Ever since Bryan was coaching the Puyallup Falcons boys and girls teams — where Jordyn and Brooklyn were basically the girls team — 12 years ago, he’s seen them change. He’s seen how a season of wrestling has turned his girls into champion-caliber athletes. How the lessons he preached were embedded in his daughters’ minds.
It’s what a father, let alone a coach, would only want to pass on.
“They’ve taken the mindset from wrestling and applied it to other sports; Jordyn with soccer and Brooklyn with softball,” Bryan said. “They’re only seasonal wrestlers — they don’t compete all year-round. But because of wrestling, they’ve excelled at other sports because they have the mindset that no one is better than them, and they’ll prove it.”
Yet throughout all of their successes and titles, one underlying aspect stayed true to who both Jordyn and Brooklyn are as people: humility.
“We just like to go about our work — we know there’s another match to wrestle, so we just stay focus on the goal,” Brooklyn said.
Going in stride
Back on Jan. 8 at the 2016 Kelso Girls Invite, both Puyallup wrestlers faced some of the toughest competition in the northwest.
Brooklyn took third in the 120-pound bracket after facing stiff competition with eventual champion Jasel Perez of Grandview.
“I made a mistake and slipped into a pin,” Brooklyn admitted. “I’ve worked hard on not allowing that to happen again.”
“Brooklyn always wrestles before Jordyn, and if Brooklyn loses, I feel sorry for the opponent facing Jordyn next,” Bryan said. “Jordyn takes either sisters’ loss personally.”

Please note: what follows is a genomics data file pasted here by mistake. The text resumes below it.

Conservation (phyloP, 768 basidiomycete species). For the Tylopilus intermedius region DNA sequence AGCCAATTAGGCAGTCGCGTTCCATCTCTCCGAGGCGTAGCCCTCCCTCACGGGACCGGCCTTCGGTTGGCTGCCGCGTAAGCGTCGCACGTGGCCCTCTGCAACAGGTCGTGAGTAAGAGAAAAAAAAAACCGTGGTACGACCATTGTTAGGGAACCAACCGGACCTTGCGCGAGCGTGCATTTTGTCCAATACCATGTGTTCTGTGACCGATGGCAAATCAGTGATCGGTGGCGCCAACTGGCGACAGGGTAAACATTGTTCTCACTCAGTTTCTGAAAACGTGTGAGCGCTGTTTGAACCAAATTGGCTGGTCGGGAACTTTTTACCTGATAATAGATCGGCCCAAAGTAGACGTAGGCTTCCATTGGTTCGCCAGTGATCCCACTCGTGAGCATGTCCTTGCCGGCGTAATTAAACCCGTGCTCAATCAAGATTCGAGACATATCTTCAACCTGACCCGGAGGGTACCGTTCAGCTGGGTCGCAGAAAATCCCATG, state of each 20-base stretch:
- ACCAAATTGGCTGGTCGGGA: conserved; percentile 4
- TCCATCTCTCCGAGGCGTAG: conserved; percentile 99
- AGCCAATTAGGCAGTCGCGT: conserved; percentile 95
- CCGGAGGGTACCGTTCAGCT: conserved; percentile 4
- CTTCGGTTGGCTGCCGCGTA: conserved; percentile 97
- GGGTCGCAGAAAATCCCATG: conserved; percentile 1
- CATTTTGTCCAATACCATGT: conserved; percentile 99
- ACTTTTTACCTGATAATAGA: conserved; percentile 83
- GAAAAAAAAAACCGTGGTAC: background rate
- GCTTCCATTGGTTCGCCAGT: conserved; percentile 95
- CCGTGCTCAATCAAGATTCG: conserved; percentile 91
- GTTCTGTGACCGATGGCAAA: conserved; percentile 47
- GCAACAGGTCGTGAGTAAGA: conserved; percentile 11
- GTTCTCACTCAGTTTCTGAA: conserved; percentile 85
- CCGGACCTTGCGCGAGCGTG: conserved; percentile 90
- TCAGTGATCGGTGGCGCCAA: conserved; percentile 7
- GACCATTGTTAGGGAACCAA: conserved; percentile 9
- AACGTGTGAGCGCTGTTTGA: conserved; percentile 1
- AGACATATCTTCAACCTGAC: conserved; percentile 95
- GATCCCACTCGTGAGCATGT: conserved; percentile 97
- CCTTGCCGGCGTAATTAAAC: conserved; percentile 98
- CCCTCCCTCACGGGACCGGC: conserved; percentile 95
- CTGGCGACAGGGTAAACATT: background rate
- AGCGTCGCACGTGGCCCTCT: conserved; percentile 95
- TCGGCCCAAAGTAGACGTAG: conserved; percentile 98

Jordyn had a different experience on her way to her championship run in the 130-pound bracket. After picking up pins in each match leading up to the finals, Jordyn faced arguably her toughest challenge in her high school career: Post Falls’ (Idaho) Cierra Foster, a three-time girls national champion.
“She was tough, but we stuck to our game plan of staying low and not letting her throw me,” Jordyn recalled of her 5-1 decision win over Foster.
Before the match, as the girls were being announced, Foster picked Jordyn out of all the girls to talk to her before the tournament.
“What was funny at the Kelso tournament was as the girls lined up to be introduced, the girl from Idaho (Foster) picked Jordyn out of all the girls to come talk to her,” Bryan recalled. “She was talking about all her accomplishments, winning national titles and wrestling the boys. All Jordyn said to her was ‘My dad coached Whitney Conder.’”
After witnessing how Conder, USA women’s wrestling No. 1 wrestler at 116 pounds, went about her business while at Puyallup, both the Bartelson girls began to understand what it takes to win. Words never do enough.
It takes the action from hard work to achieve success.
“We believe we’ll work as hard, if not harder than everyone else,” Jordyn said. “I just outworked her as much as I could.”
It’s the hard work that’s paid off for both girls.
After sharing a 2014 Class 4A state championship with Puyallup softball, there’s still room for one more moment together.
“We want to make this year special, with both of us going out as champions,” Brooklyn hopes. “It’s been our mission this entire time.”
But for now, it’s just about the time together, as a family creating moments one final time.
Jordyn Bartelson: (130 pounds) 21-1 overall; No. 1 state ranking
Brooklyn Bartelson: (125 pounds) 20-3; No. 3 ranking